Byline: Adel. Alharbi, Abdullah. Yousef, Saleh. Alharbi, Abdullah. Al-Shamrani, Mansour. Alqwaiee, Mohammed. Almeziny, Yazan. Said, Saleh. Alshehri, Faisal. Alotaibi, Rafat. Mosalli, Khaled. Alawam, Muslim. Alsaadi
The Saudi Pediatric Pulmonology Association (SPPA) is a subsidiary of the Saudi Thoracic Society (STS), which consists of a group of Saudi experts with well-respected academic and clinical backgrounds in the fields of asthma and other respiratory diseases. The SPPA Expert Panel realized the need to draw up a clear, simple to understand, and easy to use guidance regarding the application of different aerosol therapies in respiratory diseases in children, due to the high prevalence and high economic burden of these diseases in Saudi Arabia. This statement was developed based on the available literature, new evidence, and experts' practice to come up with such consensuses about the usage of different aerosol therapies for the management of respiratory diseases in children (asthma and nonasthma) in different patient settings, including outpatient, emergency room, intensive care unit, and inpatient settings. For this purpose, SPPA has initiated and formed a national committee which consists of experts from concerned specialties (pediatric pulmonology, pediatric emergency, clinical pharmacology, pediatric respiratory therapy, as well as pediatric and neonatal intensive care). These committee members are from different healthcare sectors in Saudi Arabia (Ministry of Health, Ministry of Defence, Ministry of Education, and private healthcare sector). In addition to that, this committee is representing different regions in Saudi Arabia (Eastern, Central, and Western region). The subject was divided into several topics which were then assigned to at least two experts. The authors searched the literature according to their own strategies without central literature review. To achieve consensus, draft reports and recommendations were reviewed and voted on by the whole panel.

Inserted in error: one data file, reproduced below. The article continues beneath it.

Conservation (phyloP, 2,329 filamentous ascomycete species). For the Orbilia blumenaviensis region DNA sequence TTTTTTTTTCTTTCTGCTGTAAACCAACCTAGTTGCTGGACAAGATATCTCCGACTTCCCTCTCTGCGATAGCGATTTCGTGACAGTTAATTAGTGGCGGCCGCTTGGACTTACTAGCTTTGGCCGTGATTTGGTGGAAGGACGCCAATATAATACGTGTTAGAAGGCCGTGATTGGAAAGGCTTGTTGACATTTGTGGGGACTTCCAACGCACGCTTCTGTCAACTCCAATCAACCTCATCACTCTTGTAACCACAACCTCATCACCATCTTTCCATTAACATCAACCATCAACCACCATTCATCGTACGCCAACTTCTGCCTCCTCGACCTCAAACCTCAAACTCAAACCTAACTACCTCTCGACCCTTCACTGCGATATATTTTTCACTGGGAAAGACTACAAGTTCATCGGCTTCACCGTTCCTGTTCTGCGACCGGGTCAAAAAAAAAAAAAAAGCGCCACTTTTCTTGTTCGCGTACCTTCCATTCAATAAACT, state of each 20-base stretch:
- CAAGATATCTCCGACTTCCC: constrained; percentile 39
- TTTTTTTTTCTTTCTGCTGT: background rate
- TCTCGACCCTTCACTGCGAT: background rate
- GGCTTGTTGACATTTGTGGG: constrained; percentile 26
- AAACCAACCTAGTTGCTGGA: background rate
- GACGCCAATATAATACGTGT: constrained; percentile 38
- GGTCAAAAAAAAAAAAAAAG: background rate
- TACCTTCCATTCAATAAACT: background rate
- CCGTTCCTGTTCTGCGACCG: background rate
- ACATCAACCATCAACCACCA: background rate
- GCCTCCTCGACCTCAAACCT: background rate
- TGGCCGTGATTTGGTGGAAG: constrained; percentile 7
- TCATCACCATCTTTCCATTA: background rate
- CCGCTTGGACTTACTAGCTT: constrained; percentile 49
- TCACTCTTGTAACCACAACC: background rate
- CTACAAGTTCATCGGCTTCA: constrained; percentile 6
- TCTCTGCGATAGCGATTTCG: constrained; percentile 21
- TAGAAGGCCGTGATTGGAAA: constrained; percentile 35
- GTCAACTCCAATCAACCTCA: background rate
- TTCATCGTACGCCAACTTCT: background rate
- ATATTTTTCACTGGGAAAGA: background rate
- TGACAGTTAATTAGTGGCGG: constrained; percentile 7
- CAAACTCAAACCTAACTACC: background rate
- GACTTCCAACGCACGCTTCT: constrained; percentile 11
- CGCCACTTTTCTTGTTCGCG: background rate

The morbidity and mortality associated with respiratory diseases in children represent a major health problem all over the world. In Saudi Arabia, respiratory diseases were reported by the Saudi Ministry of Health as the fifth leading cause of death in the Kingdom in 2014. In Saudi Arabia, the contemporary lifestyle, including exposure to tobacco smoke and pets, can be the reason behind the significant increase in the prevalence of bronchial asthma (one of the most common chronic diseases among children) during the past years.
Aerosolized drugs are frequently prescribed since ancient times to patients to treat bronchospasms, decrease airway inflammation, enhance mucus clearance, as well as prevent or treat an infection.
The use of therapeutic aerosol was first proposed by the ancient Egyptians, dating back to ≈1554 BC by heating leaves of a specific plant and inhaling vapors produced during the heating process. Abu'Ali al-Husayn ibn Sina described the use of opium for a variety of diseases, including severe cough by smoking or nasal inhalation. Aerosol therapy was the first to be described for asthma back in India. Hippocrates (460-377 BC) used a pot with a hole in the lid to deliver various vapors to treat several illnesses. Galen of Pergamon, a Greek physician in the early second century, used inhaled powdered drugs to treat...